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Atrial Fibrillation Found to be Common in Patients With Atherothrombosis, Increases Risk of Cardiovascular Death, Heart Attack and Stroke

TOKYO, November 7 /PRNewswire/ --

- Large, International REACH Registry Also Shows Many Patients With Atrial Fibrillation are Undertreated With Antiplatelet and Anticoagulant Therapies

A significant portion of patients with atherothrombosis also have atrial fibrillation (AF), greatly increasing their risk for cardiovascular death, heart attack and stroke, according to new findings from the large, international REACH registry published today in the American Heart Journal.(1) The findings also showed that standard treatments including anticoagulant and antiplatelet therapies are underused in AF patients.

The new findings from the REACH (REduction of Atherothrombosis for Continued Health) registry showed that AF was present in approximately 12% of patients who had atherothrombotic disease, which includes coronary artery disease (CAD), peripheral artery disease (PAD), and cerebrovascular disease (CVD). The findings also showed that, among patients with or at risk for atherothrombotic disease, the risk for death and non-fatal cardiovascular outcomes was greater for AF vs. non-AF patients, including more than twice as high for CV death (3.2% vs 1.4%; p<0.0001), 87% higher for death from all causes (4.3% vs. 2.3%, p<0.0001), 50% higher for non-fatal stroke (2.4% vs 1.6%, p<0.0001), and nearly 50% higher for the combined endpoint of CV death/heart attack/stroke and/or hospitalization for atherothrombotic events (17.9% vs 12.1%, p<0.0001). Despite these higher risks in AF patients, only a little more than half received anticoagulant therapy, only 60 percent received antiplatelet therapy, and less than one in five received both.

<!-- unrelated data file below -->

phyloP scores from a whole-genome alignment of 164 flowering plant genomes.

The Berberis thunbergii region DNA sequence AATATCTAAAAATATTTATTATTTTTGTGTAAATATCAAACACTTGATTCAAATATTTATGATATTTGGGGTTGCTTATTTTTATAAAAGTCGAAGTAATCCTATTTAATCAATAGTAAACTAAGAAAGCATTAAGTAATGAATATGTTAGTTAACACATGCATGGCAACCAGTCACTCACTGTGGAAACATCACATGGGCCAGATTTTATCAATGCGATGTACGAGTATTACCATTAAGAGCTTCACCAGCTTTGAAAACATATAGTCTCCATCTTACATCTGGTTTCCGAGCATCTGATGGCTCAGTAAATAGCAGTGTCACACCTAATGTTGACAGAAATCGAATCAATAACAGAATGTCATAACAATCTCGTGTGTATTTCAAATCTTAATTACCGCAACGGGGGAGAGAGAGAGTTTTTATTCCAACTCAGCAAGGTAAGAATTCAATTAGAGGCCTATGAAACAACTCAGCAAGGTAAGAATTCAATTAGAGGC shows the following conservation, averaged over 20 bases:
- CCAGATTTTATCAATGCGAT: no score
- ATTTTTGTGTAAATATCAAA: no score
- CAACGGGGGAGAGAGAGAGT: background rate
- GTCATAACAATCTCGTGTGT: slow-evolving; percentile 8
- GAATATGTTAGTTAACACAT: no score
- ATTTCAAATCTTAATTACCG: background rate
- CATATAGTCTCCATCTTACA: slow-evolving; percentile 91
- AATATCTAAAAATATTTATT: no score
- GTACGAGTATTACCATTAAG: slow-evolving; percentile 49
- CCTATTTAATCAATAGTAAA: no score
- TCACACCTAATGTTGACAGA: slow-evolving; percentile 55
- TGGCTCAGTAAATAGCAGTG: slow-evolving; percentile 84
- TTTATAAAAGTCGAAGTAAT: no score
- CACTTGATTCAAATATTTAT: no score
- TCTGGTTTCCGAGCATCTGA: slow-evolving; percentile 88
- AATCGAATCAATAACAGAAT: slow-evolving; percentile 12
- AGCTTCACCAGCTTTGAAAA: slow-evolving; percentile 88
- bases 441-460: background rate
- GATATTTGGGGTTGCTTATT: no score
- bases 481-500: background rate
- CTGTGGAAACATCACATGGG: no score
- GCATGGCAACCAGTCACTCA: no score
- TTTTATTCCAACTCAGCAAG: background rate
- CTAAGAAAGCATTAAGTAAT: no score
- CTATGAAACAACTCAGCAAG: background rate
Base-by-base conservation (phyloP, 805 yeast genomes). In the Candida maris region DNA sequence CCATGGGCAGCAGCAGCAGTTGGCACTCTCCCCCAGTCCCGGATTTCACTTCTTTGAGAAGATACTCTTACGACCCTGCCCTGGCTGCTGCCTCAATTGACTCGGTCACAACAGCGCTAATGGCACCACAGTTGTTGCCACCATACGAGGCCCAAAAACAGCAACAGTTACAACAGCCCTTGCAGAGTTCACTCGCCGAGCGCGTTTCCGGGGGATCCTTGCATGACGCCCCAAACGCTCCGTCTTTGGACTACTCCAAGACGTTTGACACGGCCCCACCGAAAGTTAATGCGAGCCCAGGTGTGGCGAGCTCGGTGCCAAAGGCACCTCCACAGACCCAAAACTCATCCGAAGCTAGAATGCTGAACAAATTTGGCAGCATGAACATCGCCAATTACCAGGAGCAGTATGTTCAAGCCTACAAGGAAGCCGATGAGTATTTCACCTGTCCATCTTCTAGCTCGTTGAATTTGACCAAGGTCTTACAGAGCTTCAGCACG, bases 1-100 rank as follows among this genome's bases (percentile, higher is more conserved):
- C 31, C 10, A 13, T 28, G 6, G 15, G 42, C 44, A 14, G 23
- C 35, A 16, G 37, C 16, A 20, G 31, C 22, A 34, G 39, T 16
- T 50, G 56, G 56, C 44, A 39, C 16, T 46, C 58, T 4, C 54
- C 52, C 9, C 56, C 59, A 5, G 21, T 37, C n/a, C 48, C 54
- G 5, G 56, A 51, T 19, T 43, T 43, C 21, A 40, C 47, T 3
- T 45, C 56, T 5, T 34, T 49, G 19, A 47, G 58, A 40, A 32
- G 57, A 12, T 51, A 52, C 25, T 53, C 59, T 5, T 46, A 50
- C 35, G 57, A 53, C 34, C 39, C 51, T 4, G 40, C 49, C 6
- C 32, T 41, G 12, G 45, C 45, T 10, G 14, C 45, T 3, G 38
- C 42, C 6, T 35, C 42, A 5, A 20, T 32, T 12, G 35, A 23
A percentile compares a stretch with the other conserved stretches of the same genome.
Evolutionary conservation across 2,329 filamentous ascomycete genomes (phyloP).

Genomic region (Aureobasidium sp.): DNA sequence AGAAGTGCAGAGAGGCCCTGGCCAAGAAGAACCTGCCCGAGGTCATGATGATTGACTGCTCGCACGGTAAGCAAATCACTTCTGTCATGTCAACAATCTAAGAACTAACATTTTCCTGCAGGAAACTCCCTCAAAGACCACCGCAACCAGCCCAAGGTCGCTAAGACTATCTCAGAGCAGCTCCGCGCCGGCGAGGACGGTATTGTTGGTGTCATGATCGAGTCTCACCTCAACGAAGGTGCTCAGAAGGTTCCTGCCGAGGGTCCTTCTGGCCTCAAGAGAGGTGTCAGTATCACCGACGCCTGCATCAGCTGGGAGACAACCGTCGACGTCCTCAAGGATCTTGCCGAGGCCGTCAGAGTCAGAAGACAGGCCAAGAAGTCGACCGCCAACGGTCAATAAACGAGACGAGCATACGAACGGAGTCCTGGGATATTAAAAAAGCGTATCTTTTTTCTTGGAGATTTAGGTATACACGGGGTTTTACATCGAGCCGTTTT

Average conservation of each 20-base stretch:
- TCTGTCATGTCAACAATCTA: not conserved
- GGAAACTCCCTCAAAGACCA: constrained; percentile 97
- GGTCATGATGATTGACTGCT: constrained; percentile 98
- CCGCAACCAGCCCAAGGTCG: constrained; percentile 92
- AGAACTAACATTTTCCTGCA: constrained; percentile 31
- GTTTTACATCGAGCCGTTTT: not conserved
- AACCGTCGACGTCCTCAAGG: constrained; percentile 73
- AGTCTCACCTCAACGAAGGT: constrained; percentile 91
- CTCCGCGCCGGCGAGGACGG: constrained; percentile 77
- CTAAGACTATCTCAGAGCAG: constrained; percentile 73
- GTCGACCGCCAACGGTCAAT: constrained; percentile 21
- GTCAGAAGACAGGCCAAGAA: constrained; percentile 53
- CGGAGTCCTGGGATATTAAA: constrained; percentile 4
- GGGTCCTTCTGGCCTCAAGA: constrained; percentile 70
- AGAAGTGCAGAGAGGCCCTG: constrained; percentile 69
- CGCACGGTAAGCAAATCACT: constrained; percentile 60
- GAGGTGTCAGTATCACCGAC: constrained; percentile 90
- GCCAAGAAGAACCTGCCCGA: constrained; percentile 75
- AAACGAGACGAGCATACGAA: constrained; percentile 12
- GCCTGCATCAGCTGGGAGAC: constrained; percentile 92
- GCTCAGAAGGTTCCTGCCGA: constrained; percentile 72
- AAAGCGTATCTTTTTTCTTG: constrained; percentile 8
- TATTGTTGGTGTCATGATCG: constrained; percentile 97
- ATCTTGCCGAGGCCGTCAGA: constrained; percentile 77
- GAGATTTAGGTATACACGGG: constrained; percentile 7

"We've known that AF is a major risk factor for ischemic stroke, but its prevalence and impact in the broader population of patients with atherothrombosis was previously unclear," said, lead author Shinya Goto, MD, PhD, FACC, Department of Medicine, Tokai University School of Medicine, Kanagawa, Japan. "Our findings help fill that gap, and show across all atherothrombotic disease categories, AF consistently increases the risk of death and non-fatal CV outcomes. For example, the combined endpoint of CV death, heart attack and stroke and/or hospitalization for atherothrombotic events was higher in AF patients no matter what form of atherothrombotic disease they initially had, and was highest in patients initially recruited with PAD. Further, our analysis underscores the need to determine the optimal management of AF patients with or at risk for atherothrombosis."

About the New REACH Analysis

The REACH registry is a large, contemporary, representative and geographically diverse cohort of stable outpatients with or at high risk of atherothrombosis.2,(3),(4) A total of 68,236 patients with either established atherothrombotic disease (CAD, PAD, or CVD, n=55,814) or at least three risk factors for atherothrombosis (n=12,422) were enrolled from 5,587 physician practices in 44 countries (in Europe, North and South America and Asia) in 2003-2004.